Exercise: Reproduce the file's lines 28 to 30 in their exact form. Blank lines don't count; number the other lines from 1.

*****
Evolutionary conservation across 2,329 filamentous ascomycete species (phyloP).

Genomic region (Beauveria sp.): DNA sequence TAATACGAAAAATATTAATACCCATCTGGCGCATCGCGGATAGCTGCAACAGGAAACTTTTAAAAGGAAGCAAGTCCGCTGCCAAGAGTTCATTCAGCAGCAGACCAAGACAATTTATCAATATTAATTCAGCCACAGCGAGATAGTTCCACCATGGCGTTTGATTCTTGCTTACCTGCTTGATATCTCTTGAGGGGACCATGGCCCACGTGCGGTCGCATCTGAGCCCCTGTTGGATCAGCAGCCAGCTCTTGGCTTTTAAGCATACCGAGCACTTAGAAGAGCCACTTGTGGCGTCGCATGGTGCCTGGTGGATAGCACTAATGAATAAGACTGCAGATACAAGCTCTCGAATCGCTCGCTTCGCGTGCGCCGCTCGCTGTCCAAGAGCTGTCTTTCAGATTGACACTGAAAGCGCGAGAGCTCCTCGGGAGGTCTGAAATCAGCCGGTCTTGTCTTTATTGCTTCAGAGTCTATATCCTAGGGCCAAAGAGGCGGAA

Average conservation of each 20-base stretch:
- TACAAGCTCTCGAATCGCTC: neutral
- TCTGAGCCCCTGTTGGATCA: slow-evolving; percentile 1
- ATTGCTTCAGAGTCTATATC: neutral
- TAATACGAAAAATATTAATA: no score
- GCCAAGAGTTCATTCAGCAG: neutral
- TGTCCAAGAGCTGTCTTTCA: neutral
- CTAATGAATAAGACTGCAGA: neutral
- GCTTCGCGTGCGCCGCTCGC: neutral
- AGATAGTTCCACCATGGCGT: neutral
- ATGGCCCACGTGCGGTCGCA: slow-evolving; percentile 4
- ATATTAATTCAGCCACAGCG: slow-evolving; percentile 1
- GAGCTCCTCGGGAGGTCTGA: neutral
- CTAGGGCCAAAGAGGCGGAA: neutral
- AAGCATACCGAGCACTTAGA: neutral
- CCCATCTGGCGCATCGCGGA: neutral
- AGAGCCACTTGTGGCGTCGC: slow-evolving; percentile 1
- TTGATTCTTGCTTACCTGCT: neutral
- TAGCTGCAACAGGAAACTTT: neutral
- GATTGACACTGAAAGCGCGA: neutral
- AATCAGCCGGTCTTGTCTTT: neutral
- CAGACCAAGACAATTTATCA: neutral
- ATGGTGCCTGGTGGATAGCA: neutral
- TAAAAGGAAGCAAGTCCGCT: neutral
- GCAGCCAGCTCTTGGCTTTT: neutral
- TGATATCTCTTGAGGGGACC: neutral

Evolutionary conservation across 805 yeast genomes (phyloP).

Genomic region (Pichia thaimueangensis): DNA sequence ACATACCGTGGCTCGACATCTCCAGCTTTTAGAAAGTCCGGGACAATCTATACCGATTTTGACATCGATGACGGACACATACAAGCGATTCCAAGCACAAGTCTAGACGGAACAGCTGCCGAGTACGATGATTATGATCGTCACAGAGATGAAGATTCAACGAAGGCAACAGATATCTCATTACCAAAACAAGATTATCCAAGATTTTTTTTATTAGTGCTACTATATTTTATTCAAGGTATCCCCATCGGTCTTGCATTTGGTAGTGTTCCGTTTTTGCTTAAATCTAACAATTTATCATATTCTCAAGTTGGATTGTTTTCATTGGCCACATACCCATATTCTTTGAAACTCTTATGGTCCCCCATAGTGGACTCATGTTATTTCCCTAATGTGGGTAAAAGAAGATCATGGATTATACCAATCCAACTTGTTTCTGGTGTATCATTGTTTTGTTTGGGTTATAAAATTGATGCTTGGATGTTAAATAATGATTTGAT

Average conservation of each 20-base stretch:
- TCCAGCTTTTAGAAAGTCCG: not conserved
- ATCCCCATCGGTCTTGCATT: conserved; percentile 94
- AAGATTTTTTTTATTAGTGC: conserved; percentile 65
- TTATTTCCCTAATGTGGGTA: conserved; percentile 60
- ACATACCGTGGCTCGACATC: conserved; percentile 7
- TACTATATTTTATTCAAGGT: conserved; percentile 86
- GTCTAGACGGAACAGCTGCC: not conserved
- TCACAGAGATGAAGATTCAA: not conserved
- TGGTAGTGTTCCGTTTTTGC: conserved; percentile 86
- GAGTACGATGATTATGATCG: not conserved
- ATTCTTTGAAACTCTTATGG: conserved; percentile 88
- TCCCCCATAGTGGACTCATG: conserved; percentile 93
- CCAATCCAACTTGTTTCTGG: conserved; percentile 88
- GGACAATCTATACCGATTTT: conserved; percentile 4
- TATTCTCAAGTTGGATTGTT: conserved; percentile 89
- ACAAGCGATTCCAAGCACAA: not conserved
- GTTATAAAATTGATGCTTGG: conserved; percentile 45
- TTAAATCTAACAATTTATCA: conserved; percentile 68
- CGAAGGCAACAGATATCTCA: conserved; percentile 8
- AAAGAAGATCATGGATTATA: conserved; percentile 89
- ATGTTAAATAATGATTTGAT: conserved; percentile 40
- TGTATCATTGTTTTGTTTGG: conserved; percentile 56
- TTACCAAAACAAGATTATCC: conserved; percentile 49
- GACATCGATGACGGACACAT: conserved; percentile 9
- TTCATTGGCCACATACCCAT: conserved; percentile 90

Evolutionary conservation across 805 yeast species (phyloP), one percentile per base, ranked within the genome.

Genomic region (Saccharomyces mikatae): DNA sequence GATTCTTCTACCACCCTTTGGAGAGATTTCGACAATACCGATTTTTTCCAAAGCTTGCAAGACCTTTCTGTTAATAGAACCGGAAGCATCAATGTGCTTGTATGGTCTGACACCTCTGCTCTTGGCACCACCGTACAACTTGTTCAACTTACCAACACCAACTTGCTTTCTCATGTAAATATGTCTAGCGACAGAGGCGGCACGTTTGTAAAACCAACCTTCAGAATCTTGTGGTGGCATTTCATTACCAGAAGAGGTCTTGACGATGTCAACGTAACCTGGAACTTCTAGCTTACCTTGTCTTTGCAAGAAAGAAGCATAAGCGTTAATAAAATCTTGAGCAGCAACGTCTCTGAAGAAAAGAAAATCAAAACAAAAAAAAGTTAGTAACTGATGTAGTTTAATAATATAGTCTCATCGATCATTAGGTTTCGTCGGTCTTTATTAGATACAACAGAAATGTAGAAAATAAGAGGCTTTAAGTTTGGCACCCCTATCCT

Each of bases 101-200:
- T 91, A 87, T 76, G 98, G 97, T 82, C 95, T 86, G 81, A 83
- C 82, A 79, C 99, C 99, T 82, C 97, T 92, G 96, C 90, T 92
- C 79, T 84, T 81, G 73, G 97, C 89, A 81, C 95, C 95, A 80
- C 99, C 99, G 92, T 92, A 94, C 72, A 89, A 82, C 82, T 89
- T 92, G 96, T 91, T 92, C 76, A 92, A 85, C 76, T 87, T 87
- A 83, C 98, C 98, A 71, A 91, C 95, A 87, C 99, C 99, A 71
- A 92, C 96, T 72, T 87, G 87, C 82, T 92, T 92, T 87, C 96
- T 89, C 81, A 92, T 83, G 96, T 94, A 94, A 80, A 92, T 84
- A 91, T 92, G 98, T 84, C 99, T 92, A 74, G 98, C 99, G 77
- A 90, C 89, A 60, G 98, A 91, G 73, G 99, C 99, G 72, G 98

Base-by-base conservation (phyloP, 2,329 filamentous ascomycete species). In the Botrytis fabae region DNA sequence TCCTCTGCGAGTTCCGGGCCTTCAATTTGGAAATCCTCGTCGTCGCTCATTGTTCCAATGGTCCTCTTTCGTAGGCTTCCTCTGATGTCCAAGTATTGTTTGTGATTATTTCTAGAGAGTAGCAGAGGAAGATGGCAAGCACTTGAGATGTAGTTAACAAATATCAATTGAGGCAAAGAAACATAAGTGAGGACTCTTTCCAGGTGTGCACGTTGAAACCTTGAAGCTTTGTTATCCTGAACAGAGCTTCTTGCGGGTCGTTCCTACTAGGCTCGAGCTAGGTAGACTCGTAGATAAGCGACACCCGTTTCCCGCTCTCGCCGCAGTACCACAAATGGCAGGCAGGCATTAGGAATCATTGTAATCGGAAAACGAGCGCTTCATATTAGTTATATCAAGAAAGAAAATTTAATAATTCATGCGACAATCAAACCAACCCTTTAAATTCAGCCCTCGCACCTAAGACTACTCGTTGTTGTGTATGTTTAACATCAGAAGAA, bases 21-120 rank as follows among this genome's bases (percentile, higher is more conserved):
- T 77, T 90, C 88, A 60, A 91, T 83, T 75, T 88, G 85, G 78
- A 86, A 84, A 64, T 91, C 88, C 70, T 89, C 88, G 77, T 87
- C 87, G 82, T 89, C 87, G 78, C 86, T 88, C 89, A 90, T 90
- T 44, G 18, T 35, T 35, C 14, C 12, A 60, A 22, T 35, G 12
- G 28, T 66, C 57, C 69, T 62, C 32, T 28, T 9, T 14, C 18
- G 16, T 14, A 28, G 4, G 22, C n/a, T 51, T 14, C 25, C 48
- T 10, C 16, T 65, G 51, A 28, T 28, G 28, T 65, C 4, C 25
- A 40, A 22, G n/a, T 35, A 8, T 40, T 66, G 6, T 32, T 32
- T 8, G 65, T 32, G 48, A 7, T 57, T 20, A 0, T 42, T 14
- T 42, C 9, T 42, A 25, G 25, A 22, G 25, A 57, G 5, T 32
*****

- TGATATCTCTTGAGGGGACC: neutral

Evolutionary conservation across 805 yeast genomes (phyloP).

Genomic region (Pichia thaimueangensis): DNA sequence ACATACCGTGGCTCGACATCTCCAGCTTTTAGAAAGTCCGGGACAATCTATACCGATTTTGACATCGATGACGGACACATACAAGCGATTCCAAGCACAAGTCTAGACGGAACAGCTGCCGAGTACGATGATTATGATCGTCACAGAGATGAAGATTCAACGAAGGCAACAGATATCTCATTACCAAAACAAGATTATCCAAGATTTTTTTTATTAGTGCTACTATATTTTATTCAAGGTATCCCCATCGGTCTTGCATTTGGTAGTGTTCCGTTTTTGCTTAAATCTAACAATTTATCATATTCTCAAGTTGGATTGTTTTCATTGGCCACATACCCATATTCTTTGAAACTCTTATGGTCCCCCATAGTGGACTCATGTTATTTCCCTAATGTGGGTAAAAGAAGATCATGGATTATACCAATCCAACTTGTTTCTGGTGTATCATTGTTTTGTTTGGGTTATAAAATTGATGCTTGGATGTTAAATAATGATTTGAT